Around Kobe: You’ve done the Louvre and Guggenheim…now for some REAL culture

The Momofuku Ando Instant Ramen Museum is a ridiculously fun stop on the way to Osaka

The best friend of penniless students world wide (and always filling up the rubbish bags at Lexis), instant ramen is a big deal in Japan.  Every supermarket aisle groans under the weight of endless options of just-add-boiling-water culinary happiness, while any visit to the conbini is set to the soundtrack of loud slurping.  It’s hard to guess how many varieties of instant ramen out there; suffice to say, you could have one for breakfast, lunch and dinner and die horribly of scurvy before needing to try the same variety twice.

The Ando Momofuku Instant Ramen Museum takes you back to where it all began (in the 1950’s as it works out), firstly through the almost scary Instant Ramen Timeline Tunnel (pictured above), then in intricate detail in halls of ramen videos, interactive learning experiences and static displays.  It’s quirky enough in its homage to the inventor of the instant noodle (Mr Ando himself) to give you a giggle, and serious enough that it’s actually an interesting place to visit.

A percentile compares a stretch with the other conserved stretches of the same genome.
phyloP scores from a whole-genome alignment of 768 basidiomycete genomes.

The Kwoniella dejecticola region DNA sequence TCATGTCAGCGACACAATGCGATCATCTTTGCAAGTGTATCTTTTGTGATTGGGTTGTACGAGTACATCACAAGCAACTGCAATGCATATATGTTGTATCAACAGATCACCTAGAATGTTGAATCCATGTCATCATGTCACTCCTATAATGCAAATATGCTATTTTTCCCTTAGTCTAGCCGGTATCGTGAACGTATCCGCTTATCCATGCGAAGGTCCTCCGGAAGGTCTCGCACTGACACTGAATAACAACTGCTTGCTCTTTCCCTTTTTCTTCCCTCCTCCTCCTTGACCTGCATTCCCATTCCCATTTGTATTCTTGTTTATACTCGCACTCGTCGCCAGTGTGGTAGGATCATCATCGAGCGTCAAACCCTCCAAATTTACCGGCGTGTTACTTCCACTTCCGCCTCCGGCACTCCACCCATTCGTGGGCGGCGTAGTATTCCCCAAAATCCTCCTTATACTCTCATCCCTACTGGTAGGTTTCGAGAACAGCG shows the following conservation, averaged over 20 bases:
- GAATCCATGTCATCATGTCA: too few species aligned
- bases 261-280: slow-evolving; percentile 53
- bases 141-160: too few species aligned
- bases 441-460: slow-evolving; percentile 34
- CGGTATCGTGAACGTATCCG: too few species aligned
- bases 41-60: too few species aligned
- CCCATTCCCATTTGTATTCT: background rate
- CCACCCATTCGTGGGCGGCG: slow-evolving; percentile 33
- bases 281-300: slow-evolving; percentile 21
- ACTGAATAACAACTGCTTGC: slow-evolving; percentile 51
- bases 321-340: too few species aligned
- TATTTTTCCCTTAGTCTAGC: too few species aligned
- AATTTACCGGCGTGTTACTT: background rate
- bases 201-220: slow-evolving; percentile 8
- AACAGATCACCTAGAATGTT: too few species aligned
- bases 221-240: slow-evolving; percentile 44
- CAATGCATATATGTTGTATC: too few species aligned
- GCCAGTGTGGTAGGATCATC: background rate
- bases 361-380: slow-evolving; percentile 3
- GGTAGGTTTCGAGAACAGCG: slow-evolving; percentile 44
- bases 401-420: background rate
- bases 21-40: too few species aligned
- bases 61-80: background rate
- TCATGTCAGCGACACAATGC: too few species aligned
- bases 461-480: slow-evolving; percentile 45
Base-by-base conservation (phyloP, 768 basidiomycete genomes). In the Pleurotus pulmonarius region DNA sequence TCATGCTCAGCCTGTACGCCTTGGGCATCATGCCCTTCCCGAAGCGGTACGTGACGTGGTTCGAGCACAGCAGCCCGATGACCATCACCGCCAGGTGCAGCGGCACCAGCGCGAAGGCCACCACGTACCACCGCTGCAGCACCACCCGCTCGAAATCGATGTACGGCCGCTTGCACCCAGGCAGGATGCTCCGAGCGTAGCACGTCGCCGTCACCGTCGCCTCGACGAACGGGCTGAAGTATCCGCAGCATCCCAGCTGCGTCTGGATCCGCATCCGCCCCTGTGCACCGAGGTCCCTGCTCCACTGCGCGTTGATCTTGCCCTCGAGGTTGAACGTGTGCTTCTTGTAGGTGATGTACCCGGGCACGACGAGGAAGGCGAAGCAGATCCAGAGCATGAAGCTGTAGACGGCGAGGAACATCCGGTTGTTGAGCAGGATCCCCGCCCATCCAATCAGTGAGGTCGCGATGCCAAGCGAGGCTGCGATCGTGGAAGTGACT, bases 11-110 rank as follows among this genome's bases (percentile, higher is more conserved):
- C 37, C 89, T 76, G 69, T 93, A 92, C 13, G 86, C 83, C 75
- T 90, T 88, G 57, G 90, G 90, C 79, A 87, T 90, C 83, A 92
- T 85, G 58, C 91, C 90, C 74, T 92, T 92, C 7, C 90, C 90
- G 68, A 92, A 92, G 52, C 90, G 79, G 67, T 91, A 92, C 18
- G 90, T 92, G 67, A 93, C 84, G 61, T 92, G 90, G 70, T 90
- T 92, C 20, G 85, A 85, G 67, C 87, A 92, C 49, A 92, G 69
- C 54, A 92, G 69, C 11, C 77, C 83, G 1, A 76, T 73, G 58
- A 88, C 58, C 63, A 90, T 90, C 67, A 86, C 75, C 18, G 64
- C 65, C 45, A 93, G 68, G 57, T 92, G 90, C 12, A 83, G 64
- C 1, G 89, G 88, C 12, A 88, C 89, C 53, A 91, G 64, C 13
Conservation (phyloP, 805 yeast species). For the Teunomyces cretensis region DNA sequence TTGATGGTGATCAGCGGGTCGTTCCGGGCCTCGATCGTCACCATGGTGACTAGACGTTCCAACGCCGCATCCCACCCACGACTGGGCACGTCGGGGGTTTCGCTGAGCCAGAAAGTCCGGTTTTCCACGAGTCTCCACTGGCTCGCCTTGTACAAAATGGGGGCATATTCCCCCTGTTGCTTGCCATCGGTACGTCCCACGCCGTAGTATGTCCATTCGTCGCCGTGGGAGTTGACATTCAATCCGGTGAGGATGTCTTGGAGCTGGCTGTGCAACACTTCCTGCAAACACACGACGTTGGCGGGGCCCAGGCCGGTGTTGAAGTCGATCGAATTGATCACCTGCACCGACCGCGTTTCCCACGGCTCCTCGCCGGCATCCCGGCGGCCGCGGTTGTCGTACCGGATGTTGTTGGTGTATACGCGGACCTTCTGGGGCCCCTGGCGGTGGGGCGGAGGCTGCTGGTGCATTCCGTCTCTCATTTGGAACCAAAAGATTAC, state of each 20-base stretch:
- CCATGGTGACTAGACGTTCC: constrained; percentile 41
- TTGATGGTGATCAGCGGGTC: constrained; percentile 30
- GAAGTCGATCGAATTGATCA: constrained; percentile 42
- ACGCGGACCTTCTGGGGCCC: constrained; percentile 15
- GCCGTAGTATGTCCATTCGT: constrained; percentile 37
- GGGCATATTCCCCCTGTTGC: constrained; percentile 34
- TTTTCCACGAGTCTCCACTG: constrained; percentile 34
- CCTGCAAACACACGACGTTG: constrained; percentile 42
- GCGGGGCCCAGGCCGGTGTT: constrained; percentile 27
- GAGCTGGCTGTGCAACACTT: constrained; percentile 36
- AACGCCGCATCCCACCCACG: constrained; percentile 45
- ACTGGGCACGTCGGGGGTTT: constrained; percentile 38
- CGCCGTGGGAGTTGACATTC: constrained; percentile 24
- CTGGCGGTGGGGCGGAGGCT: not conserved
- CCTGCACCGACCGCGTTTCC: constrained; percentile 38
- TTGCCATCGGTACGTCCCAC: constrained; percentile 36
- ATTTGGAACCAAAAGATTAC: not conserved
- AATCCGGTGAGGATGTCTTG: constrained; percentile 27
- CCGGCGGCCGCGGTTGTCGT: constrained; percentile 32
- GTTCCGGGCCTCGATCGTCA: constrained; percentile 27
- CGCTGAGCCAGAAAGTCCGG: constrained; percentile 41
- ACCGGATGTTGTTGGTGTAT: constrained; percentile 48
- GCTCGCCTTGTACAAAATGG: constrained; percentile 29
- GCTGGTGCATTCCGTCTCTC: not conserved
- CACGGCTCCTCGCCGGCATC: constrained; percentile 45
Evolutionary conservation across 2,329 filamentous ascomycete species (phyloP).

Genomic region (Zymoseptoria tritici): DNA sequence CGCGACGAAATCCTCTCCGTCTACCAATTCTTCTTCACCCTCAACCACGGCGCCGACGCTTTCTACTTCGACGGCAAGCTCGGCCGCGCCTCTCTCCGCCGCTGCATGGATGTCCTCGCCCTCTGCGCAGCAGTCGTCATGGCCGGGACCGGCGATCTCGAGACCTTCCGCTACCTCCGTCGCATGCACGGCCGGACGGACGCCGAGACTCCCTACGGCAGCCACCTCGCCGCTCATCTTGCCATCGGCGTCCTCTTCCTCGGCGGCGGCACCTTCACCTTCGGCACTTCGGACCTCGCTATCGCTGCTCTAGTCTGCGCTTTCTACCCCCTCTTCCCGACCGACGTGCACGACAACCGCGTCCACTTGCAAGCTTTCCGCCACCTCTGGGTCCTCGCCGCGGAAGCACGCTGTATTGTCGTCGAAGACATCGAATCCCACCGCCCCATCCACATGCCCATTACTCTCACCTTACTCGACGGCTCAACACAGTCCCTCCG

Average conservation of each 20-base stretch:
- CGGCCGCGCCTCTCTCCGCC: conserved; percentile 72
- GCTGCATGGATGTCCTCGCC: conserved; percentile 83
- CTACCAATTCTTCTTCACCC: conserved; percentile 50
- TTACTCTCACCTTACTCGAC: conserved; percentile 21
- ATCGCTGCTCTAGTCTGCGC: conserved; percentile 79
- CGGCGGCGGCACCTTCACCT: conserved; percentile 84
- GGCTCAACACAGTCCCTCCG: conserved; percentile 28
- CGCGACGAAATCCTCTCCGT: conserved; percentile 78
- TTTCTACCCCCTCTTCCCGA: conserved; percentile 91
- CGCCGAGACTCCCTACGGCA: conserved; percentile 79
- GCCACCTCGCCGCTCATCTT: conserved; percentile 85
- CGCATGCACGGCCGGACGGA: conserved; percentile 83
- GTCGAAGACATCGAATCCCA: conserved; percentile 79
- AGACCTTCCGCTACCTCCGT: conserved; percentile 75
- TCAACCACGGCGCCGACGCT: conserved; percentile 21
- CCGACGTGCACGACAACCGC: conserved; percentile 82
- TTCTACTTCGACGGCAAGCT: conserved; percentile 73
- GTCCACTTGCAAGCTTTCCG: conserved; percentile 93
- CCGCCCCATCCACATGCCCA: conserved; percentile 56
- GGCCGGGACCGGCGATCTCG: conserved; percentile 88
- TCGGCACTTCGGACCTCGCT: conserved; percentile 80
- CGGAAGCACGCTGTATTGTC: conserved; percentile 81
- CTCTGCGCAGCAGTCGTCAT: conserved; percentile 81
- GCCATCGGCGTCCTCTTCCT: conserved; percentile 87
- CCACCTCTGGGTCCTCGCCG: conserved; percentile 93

If you are inspired by all the ramen-creativity out there, you can then design your own packaging, flavours and soup combinations in the d0-it-yourself area before having your original ramen creation factory-sealed, shrink wrapped and then packaged in a kind of inflatable pillow for safe transportation home.

As a morning out or (probably a better idea) as a really easy stop on the trip into Central Osaka, this place shouldn’t be missed (if just for the chance to design your own noodles!).

Getting there:  Easy.  The Museum is about 10 minutes easy walk from Iketa Station, on the Hankyu line.  Jump on at either Motomachi or Sannomiya in the direction of Osaka. The trip will take about 15 minutes.  The whole area is well signposted, and there is a little tourist information booth outside the station if you need help.  You really don’t need it, but there’s a very straightforward map on the museum brochure here –

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